A beautiful vampire can warm your blood or drain it, but it’s hard to say no if she’s as sexy as Marie, the protagonist of Innocent Blood, a 1992 movie by legendary director John Landis.
Instead of living in a dusty old castle in Transylvania, this young girl (at least in appearance, we don’t know her actual age) is insatiably hungry and magnetic, roaming the Pittsburgh streets searching for blood to quench her invincible thirst.
Heedless of her predatory nature, she feeds exclusively on individuals she deems worthy of an untimely end, especially criminals.
The story kicks off when Marie tries to feed on psychopathic mob boss Sal “The Shark” Macelli, a decision that quickly turns out as a fatal mistake.
Indeed she fails to kill him for good before the criminal mutates into a vampire, becoming an even more devastating scourge than he was in life.
Slaughterhouse’s innate perfidy, now accentuated by non-life, contaminates his crime family, turning them into an unstoppable horde of bloodthirsty undead.
Returning from his undercover work in this gang, the fearless cop Joe Gennaro must resume the job from scratch when all the evidence and testimony he has collected are nullified when the boss is declared dead.
Although fearful of this supernatural creature, the common intent to eliminate the scourge represented by Macelli and his men creates a momentary alliance between Marie and Joe.
Joe’s resolve and hidden kindness intrigue Marie, while him, feeling an attraction he initially tries to deny, eventually ends up in the arms of the irresistible vampire.
However, to save his new love, he must face a hard e seemingly impossible fight because violent bloodsucking mobsters are tearing the town apart to flush out the female vampire and kill her once and for all.
An orgy of horror quotes and cameos
Eleven years after An American Werewolf in London, John Landis returns to the limelight with the eternal struggle between the conflicting forces of good and evil.
Clad in the garb of a new genre, it is in the darkest corners that goodness reveals a feral streak, wielding sharp canines and craving the life nectar of men.
With his unquestioned mastery, Landis intoxicates viewers’ senses with a daring blend of comedy, horror, and romance with his unerring cinematic recipe.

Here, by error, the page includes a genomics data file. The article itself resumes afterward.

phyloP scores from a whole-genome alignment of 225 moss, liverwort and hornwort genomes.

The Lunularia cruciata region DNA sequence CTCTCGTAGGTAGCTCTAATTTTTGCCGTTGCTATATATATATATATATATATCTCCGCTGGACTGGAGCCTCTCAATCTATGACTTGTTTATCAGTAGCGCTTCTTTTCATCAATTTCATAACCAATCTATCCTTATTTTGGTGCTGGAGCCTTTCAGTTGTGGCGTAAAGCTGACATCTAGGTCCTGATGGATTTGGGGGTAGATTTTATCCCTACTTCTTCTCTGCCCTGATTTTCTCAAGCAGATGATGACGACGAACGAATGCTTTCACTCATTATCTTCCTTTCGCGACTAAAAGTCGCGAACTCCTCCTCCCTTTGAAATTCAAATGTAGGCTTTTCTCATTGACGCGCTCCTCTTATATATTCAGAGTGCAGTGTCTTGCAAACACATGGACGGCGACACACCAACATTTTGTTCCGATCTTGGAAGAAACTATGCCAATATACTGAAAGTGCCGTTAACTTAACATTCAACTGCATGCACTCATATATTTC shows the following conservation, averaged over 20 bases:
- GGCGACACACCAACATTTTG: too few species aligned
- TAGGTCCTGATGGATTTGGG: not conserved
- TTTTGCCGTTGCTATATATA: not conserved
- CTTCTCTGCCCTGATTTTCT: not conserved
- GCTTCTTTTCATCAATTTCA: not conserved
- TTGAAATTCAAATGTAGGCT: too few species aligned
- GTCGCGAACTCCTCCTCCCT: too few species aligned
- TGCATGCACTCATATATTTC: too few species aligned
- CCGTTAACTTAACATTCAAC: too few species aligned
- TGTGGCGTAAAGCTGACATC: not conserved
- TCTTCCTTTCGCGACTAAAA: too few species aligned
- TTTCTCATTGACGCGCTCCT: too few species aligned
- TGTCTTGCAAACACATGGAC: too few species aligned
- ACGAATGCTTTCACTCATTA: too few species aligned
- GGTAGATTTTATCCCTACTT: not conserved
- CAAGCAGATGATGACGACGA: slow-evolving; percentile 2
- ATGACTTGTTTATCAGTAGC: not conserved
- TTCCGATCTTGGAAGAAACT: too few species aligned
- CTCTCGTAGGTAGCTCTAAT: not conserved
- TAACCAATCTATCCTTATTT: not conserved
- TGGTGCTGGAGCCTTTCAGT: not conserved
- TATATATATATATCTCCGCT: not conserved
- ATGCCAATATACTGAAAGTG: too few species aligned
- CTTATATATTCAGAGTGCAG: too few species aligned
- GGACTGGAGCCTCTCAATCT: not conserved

Undoubtedly, this being a vampire tale, most of the scenes take place under the moon’s silvery light, when the night mantle descends on the landscape in a varied hue of red, blue, and green lights, recalling the unmistakable aesthetic of Italian horror master Mario Bava.
We begin among the skyscrapers, churches, and stores of Pittsburgh, to the mob-run clubs and strip clubs that characterize the second half of the story in the escalation of the plot.
In each interior, a television spits out images of horror classics, paying homage to iconic figures such as Bela Lugosi, Christopher Lee, and Max Schreck in their unforgettable Dracula roles, blending the past and present of film history into a single narrative thread.
Bill Taylor’s special effects manage to capture the attention with sprays of blood, both frightening and amusing, which will remind one of the future of the red gunshot explosions in Quentin Tarantino‘s Django Unchained.
Within this sumptuous banquet of quotes and cameos, the participation of Tom Savini, the undisputed master of special effects and makeup, along with director Dario Argento author of such masterpieces as Deep Red or Suspiria, stands out.
Although Landis digested indifference and harsh criticism at the time of the film’s release, the time has revealed its true worth by transforming it into a beloved little cult.
The exciting beauty of biting cinema
Where her performance in Luc Besson‘s movie had revealed a winning combination of beauty and daring, here the actress bets even more on her talents, flaunting breathtaking beauty along with unbridled supernatural aggression.
She initially appears bathed in the golden glow of candles, displaying her completely nude figure, majestic and sublime, like an image from another era.
Not long before, the film dives into the horror genre, with a scene in which Parillaud empties the sympathetic villain, played by Chazz Palminteri, with blood.
Alongside the sexy French star, however, I would have preferred to see an actor with more comic inclinations as the cop instead of Anthony LaPaglia.
His presence only sometimes makes the most of the absurd situations Landis creates, perhaps missing an opportunity compared to the legendary performers in his comedies, such as John Belushi or Eddie Murphy.
But I don’t want to be too harsh because, still, LaPaglia is convincing both in the confrontation scenes against the mobsters, before and after their transformation into vampires, and in the more intimate settings with Parillaud.
Unquestionably dominating the scene with his almost demonic presence, we finally have an incredible Robert Loggia, a villain to be framed for his sheer evil and desire to do evil.
Already delusional and uncontrollable in his human condition, he becomes an apocalyptic force once he transforms into a vampire. Still, nevertheless, he remains true to his identity as an Italian mobster, expressing his hilarious discontent at no longer being able to season his meals with garlic, obviously toxic to vampires like him.